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Fable of the Day: De luscinia et accipitre

Title: De Luscinia cantum accipitri pro vita pollicente: About the nightingale promising to sing for the hawk in exchange for her life, by Abstemius


Latin Text:



Luscinia, ab accipitre famelico comprehensa, dummodo se ab eo devorandam esse intelligeret, blande eum rogabat, ut se dimitteret, pollicita pro tanto beneficio ingentem mercedem se relaturam. Cum autem accipiter eam interrogaret, quid gratiae sibi referre posset. Aures, inquit, tuas mellifluis cantibus demulcebo. At ego, inquit accipiter, malo mihi ventrem demulceas. Sine tuis enim cantibus vivere, sine cibo non possum. Haec fabula innuit utilia iucundis anteponenda.


Here is a segmented version to help you see the grammatical patterns:



Luscinia,

ab accipitre famelico comprehensa,
dummodo se ab eo devorandam esse intelligeret,
blande eum rogabat,
ut se dimitteret,
pollicita
pro tanto beneficio
ingentem mercedem se relaturam.
Cum autem accipiter eam interrogaret,
quid gratiae sibi referre posset.
Aures, inquit, tuas
mellifluis cantibus demulcebo.
At ego, inquit accipiter, malo
mihi ventrem demulceas.
Sine tuis enim cantibus
vivere,
sine cibo non possum.
Haec fabula innuit
utilia iucundis anteponenda.


Translation:



A nightingale had been caught by a hungry hawk. When she realized taht she was going to be devoured by him, she sweetly asked that he let her go, promising that she would grant him an enormous reward in exchange for such a kindness. When, however, the hawk asked her what kind of favor she could do him, she said: I will soothe your ears with sweet songs. But I, said the hawk, prefer that you sooth my stomach, for I can live without your songs, but I cannot live without food. This fable shows that useful things are to be preferred to pleasant ones.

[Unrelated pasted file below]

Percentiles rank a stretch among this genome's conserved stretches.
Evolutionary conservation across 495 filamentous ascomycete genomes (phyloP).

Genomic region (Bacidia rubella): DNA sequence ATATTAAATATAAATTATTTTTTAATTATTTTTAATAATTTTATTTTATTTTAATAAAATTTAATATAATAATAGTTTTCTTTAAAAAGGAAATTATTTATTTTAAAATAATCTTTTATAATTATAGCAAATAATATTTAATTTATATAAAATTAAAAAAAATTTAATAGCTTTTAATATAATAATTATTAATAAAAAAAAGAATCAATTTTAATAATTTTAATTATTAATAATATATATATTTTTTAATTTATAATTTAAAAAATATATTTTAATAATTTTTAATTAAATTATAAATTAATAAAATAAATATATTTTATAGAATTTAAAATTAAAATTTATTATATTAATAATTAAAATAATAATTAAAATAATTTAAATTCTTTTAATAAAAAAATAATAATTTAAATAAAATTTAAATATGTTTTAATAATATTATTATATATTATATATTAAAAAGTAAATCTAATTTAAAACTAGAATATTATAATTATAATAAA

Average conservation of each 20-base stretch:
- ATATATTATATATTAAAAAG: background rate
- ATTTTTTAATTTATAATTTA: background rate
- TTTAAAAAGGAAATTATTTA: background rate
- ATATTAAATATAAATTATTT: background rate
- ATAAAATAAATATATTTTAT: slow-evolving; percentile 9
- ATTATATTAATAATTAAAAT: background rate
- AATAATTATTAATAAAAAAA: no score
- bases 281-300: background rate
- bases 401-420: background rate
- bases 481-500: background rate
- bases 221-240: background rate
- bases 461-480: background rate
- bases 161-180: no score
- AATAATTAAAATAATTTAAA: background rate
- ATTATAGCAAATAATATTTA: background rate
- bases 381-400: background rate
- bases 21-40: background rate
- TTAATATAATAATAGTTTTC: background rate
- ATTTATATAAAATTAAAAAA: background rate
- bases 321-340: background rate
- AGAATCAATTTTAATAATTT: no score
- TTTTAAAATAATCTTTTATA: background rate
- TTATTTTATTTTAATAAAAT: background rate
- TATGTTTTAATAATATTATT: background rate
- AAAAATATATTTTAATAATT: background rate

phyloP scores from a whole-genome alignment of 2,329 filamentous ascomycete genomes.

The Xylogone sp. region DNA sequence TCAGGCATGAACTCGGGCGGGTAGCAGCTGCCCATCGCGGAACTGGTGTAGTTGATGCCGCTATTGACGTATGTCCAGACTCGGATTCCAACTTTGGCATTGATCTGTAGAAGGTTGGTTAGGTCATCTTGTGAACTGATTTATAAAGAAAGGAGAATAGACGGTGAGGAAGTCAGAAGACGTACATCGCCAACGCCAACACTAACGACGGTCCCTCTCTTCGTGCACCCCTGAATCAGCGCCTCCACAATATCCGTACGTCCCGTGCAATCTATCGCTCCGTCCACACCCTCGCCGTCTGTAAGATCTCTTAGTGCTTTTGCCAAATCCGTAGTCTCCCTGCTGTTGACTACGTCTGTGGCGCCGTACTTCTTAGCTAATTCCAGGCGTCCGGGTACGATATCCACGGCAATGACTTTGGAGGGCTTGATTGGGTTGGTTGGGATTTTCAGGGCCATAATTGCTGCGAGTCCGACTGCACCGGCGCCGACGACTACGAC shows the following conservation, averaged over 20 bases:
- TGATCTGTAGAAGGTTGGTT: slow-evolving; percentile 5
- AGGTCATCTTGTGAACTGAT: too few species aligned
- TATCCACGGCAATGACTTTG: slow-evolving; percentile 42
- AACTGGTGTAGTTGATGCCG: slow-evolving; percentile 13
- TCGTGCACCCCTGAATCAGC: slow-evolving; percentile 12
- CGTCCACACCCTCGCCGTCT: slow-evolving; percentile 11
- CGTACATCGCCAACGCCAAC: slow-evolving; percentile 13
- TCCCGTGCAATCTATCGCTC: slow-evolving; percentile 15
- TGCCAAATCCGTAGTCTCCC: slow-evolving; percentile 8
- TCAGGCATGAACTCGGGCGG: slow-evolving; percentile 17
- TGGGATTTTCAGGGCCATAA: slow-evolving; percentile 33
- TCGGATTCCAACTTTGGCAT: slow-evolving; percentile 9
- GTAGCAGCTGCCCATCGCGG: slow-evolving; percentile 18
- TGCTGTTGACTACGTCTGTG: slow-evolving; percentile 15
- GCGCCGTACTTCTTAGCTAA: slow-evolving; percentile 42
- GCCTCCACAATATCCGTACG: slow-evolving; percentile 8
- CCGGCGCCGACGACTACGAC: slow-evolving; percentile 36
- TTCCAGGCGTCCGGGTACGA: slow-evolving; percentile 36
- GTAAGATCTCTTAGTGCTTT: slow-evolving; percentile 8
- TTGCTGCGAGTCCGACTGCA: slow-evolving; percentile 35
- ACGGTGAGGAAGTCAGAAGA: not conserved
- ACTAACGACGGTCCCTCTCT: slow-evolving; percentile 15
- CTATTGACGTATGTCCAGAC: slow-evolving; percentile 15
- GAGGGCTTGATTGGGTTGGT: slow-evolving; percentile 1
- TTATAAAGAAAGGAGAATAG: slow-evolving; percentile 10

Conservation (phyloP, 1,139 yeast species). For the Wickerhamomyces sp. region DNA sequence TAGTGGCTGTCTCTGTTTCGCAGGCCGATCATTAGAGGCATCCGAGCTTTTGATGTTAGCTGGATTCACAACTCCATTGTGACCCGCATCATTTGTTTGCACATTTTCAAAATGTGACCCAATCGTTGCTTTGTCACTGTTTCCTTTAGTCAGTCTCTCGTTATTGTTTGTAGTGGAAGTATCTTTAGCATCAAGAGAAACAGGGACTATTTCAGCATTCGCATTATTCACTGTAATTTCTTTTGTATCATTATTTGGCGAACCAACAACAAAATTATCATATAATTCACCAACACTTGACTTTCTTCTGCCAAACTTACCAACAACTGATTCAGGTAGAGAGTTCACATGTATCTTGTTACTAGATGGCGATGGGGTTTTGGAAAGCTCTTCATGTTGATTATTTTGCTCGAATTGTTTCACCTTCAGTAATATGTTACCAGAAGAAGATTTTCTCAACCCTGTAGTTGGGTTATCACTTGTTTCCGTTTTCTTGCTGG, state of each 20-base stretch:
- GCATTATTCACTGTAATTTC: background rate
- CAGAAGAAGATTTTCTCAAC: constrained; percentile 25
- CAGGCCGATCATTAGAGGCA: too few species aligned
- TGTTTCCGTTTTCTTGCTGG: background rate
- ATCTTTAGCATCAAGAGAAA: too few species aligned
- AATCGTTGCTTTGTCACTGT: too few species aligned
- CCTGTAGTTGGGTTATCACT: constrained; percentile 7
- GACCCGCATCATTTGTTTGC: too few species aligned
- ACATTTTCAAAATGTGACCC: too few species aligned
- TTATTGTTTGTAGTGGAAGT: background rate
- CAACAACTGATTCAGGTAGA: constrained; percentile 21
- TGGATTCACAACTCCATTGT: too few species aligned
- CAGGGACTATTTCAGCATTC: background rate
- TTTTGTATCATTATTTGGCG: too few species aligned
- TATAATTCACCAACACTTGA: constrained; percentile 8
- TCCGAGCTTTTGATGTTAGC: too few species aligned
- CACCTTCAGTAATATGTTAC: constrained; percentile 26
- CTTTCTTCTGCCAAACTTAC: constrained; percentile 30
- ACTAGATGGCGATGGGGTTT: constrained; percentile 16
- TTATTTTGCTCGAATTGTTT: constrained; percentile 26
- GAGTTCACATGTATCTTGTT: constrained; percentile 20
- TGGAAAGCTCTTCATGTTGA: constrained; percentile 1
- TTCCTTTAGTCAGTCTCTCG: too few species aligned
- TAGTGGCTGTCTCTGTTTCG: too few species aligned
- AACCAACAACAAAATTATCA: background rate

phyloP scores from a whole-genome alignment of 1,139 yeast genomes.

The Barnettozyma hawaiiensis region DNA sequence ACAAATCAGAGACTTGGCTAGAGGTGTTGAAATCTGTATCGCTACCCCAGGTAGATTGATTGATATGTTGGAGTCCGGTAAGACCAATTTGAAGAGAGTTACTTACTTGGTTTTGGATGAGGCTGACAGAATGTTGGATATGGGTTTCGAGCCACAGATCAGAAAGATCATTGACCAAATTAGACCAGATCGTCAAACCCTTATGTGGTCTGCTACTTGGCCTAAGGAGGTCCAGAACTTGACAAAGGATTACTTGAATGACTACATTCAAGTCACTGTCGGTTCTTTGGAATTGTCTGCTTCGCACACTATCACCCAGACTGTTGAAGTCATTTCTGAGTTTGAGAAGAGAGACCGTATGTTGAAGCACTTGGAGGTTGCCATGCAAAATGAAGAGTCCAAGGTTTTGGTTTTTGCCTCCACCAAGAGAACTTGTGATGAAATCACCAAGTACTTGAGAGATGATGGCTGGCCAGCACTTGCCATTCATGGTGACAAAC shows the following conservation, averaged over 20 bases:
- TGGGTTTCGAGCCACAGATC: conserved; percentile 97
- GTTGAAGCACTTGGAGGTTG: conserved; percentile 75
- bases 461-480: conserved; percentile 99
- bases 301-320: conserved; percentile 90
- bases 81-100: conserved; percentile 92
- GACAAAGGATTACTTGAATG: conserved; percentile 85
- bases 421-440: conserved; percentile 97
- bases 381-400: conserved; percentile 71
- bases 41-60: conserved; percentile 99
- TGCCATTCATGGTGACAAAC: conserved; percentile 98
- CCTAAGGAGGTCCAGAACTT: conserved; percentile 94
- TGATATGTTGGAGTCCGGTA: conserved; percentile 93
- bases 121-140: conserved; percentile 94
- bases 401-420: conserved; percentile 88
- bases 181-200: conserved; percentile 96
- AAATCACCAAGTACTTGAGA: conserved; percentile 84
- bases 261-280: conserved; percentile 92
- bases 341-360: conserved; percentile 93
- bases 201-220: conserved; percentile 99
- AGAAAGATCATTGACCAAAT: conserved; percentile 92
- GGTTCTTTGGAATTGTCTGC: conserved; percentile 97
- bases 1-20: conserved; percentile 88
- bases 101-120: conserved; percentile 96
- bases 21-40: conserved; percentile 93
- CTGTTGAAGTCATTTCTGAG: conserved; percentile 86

[This translation is meant as a help in understanding the story, not as a "crib" for the Latin. I have not hesitated to change the syntax to make it flow more smoothly in English, altering the verb tense consistently to narrative past tense, etc.]



Source: Abstemius 92 (You can see a 1499 edition of Abstemius online, but I am doing my transcription from the 1568 edition of Aesopi fabulae in the EEBO catalog.)



Another English translation. Sir Roger L'Estrange included the fables of Abstemius in his amazing 17th-century edition of Aesop's fables. So, here is L'Estrange's translation:



As a Nightingale was Singing in a Bush, down comes a Rascally Kite of a Sparrow-Hawk, and whips her off the Bough: The Poor Wretch pleaded for her self, that alas! her Little Carcass was not worth the while, and that there were bigger Birds enough to be found. Well, says the Hawk, but am I so mad, d'ye think. as to part with a Little Bird that I have, for a Great One that I have not? Why then, says she, I'll give you a delicate Song for my Life: No, no, says the Hawk, I want for my Belly, not for my Ears.
A Bird in the Hand is worth Two in the Bush.

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